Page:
May 30, 2024
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Robert Wistrich: Recapping the Conference at the UN: “The World Did Not Take Hitler’s Threats Seriously Enough and We See the Result”

Professor Robert S. Wistrich believes that when somebody shouts “Allah is great,” as he’s about to behead an innocent victim, in Syria, Iraq, the streets of London or France, we can’t say that it has no connection in his mind with Islam.

“What planet are we living on? What kind of stories are we telling ourselves?” he asked rhetorically in a conversation with JLNJ. “We cannot deny what they (the terrorists) themselves say,” and talked about the speech he gave at the UN last week during the special session on antisemitism. He was asked to speak by the American ambassador to the UN, Samantha Power.

Antisemitism has been a driving force in the life of Robert Solomon Wistrich since 1945, when he was born in the Kazakh Soviet Socialist Republic. His parents were Polish Jews who moved to Lemberg (Liviv, now) in 1940 to escape the antisemitism in the region before the Nazis turned on Stalin. In 1942 they fled to Kazakhstan, where Wistrich’s father was imprisoned twice by the NKVD. His parents returned to Poland to a post-war environment that was dangerously antisemitic, so they moved to France, and from there to England where he grew up, and at 17, won a scholarship to Queen’s College in Cambridge, where he excelled. As a student he founded the literary and arts magazine, Circuit. From 1969 to 1970, while on what we now call “the gap year” in Israel, he became the youngest editor of New Outlook, a left-wing monthly in Tel Aviv, founded by Martin Buber.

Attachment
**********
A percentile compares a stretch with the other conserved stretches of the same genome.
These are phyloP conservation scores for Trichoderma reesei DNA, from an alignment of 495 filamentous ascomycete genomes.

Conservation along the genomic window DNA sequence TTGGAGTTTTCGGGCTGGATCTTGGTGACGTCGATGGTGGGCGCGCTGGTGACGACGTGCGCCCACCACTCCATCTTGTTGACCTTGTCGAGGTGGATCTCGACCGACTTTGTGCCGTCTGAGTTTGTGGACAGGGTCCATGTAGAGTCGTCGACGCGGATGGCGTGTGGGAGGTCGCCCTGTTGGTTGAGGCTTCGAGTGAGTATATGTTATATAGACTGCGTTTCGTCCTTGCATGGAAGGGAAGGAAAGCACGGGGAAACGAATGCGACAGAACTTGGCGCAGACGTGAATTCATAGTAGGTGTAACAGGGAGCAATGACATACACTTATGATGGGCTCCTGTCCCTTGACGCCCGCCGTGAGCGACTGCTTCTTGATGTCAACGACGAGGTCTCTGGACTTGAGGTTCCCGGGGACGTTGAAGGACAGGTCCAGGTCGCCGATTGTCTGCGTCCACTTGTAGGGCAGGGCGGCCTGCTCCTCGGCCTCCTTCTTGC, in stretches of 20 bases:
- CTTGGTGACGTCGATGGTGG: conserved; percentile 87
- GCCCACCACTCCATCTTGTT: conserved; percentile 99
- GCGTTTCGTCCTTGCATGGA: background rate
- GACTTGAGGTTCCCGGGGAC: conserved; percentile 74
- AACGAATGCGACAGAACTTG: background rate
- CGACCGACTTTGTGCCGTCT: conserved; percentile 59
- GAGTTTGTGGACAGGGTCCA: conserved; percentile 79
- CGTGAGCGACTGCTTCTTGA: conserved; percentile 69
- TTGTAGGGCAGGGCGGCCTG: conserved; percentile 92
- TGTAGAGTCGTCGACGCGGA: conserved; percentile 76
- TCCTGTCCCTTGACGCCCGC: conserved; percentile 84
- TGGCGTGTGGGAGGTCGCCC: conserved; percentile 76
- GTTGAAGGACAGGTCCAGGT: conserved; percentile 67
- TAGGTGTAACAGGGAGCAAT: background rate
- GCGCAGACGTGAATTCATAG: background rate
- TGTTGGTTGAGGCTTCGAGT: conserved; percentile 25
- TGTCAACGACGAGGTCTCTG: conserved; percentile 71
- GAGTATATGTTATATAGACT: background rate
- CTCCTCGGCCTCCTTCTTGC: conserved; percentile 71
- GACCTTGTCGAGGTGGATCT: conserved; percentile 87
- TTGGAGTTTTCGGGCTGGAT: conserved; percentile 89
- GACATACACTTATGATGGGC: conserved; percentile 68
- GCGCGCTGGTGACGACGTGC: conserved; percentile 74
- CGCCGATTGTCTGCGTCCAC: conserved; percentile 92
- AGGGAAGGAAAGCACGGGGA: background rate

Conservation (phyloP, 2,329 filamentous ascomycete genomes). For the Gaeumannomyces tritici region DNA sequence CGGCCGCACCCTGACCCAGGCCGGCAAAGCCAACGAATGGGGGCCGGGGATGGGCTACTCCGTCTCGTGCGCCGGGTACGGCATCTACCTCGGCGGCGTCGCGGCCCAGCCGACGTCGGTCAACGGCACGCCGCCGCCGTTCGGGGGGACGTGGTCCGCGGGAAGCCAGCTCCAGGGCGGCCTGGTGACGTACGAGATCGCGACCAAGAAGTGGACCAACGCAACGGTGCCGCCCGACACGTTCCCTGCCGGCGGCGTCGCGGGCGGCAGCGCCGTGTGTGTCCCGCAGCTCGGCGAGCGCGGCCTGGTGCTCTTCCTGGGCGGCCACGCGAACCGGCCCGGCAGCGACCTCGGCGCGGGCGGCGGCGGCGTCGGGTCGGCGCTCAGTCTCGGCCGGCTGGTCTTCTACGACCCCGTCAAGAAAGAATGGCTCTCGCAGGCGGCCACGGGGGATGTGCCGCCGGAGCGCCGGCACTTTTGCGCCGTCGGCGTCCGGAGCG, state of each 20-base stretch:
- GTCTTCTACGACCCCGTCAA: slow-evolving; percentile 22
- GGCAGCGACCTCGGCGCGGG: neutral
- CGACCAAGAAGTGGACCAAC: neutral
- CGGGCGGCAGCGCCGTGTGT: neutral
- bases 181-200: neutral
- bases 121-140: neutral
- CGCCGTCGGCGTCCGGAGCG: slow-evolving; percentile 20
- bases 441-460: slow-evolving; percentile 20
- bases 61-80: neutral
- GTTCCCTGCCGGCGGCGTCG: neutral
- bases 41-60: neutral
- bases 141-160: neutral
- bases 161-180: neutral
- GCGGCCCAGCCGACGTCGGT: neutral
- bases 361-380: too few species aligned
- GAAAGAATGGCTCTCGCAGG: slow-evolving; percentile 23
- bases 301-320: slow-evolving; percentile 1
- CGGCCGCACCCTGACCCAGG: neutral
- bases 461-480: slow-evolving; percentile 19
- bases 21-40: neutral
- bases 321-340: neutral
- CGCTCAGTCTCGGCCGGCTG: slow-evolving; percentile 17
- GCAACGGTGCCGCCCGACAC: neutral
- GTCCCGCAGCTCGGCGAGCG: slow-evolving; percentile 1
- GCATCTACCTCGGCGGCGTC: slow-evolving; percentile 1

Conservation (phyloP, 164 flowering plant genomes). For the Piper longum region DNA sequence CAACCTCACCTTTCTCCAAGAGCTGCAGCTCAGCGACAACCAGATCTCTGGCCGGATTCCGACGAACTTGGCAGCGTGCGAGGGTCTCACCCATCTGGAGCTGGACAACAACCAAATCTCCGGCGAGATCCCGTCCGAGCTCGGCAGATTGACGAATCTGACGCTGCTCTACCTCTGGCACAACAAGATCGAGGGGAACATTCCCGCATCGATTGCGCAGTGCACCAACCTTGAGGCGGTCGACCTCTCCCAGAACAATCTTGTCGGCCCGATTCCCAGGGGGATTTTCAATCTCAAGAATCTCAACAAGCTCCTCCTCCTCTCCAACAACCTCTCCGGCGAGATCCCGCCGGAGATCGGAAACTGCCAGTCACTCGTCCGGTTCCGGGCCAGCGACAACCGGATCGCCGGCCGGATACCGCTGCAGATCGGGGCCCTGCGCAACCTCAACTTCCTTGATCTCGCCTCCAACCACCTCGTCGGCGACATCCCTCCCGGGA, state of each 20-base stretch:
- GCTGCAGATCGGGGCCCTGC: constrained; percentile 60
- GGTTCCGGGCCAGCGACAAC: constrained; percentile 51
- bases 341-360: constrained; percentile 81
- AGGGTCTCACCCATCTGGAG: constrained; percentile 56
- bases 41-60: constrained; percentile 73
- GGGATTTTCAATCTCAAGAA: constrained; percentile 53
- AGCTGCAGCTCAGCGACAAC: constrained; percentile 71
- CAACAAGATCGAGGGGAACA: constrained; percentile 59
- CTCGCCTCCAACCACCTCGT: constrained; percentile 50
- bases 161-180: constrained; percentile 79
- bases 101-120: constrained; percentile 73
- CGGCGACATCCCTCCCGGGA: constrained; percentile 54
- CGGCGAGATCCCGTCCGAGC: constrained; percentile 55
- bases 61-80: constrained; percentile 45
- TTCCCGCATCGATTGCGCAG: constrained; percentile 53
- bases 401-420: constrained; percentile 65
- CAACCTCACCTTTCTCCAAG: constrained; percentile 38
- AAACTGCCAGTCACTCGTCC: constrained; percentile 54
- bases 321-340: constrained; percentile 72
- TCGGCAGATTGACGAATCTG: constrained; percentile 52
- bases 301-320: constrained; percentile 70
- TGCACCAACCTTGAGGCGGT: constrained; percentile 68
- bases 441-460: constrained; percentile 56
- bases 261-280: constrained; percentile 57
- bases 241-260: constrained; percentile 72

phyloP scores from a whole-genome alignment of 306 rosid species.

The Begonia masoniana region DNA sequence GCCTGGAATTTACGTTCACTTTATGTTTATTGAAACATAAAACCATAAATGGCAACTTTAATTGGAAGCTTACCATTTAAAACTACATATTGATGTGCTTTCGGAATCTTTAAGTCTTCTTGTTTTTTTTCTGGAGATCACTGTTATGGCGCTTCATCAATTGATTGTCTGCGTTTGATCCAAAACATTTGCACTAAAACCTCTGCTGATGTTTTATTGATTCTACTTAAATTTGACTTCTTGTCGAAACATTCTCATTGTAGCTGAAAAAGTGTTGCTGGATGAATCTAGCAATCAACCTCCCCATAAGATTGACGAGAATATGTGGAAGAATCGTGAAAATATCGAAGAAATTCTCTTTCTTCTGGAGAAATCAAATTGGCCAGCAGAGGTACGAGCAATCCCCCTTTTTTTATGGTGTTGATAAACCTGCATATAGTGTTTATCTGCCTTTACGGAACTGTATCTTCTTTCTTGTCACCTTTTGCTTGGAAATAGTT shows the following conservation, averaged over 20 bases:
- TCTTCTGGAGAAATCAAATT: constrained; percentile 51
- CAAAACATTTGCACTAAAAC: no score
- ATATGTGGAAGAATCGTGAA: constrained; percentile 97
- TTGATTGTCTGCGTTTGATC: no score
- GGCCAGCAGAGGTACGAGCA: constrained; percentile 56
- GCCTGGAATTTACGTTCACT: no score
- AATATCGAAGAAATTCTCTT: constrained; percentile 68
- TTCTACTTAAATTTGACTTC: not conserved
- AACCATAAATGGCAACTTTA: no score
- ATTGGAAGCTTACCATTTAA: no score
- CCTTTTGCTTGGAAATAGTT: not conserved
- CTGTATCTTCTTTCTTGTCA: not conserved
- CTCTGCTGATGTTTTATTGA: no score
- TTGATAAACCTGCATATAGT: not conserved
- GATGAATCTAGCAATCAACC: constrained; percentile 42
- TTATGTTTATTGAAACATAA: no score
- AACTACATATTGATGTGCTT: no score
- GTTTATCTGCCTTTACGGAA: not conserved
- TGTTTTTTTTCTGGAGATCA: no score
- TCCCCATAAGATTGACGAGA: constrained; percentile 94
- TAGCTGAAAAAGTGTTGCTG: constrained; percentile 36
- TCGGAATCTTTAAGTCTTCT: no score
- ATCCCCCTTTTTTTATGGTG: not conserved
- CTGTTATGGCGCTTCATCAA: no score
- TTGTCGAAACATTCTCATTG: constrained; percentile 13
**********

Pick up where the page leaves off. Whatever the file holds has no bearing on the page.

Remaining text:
Wistrich, author of 29 books, holder of the Neuberger chair for Modern European History at the Hebrew University of Jerusalem and head of the Vidal Sassoon International Center for the Study of Antisemitism spoke to JLNJ just a few days after the conference and told us what points he wanted to get across during the session and some of what he took away from it.

“Many of the delegates to the United Nations had made a mistake to bracket antisemitism with racism, with intolerance of a religious kind, bigotry and whole list of other prejudices.” While they have been faced by every nation and every religion in the world, he said they are not similar or identical with antisemitism.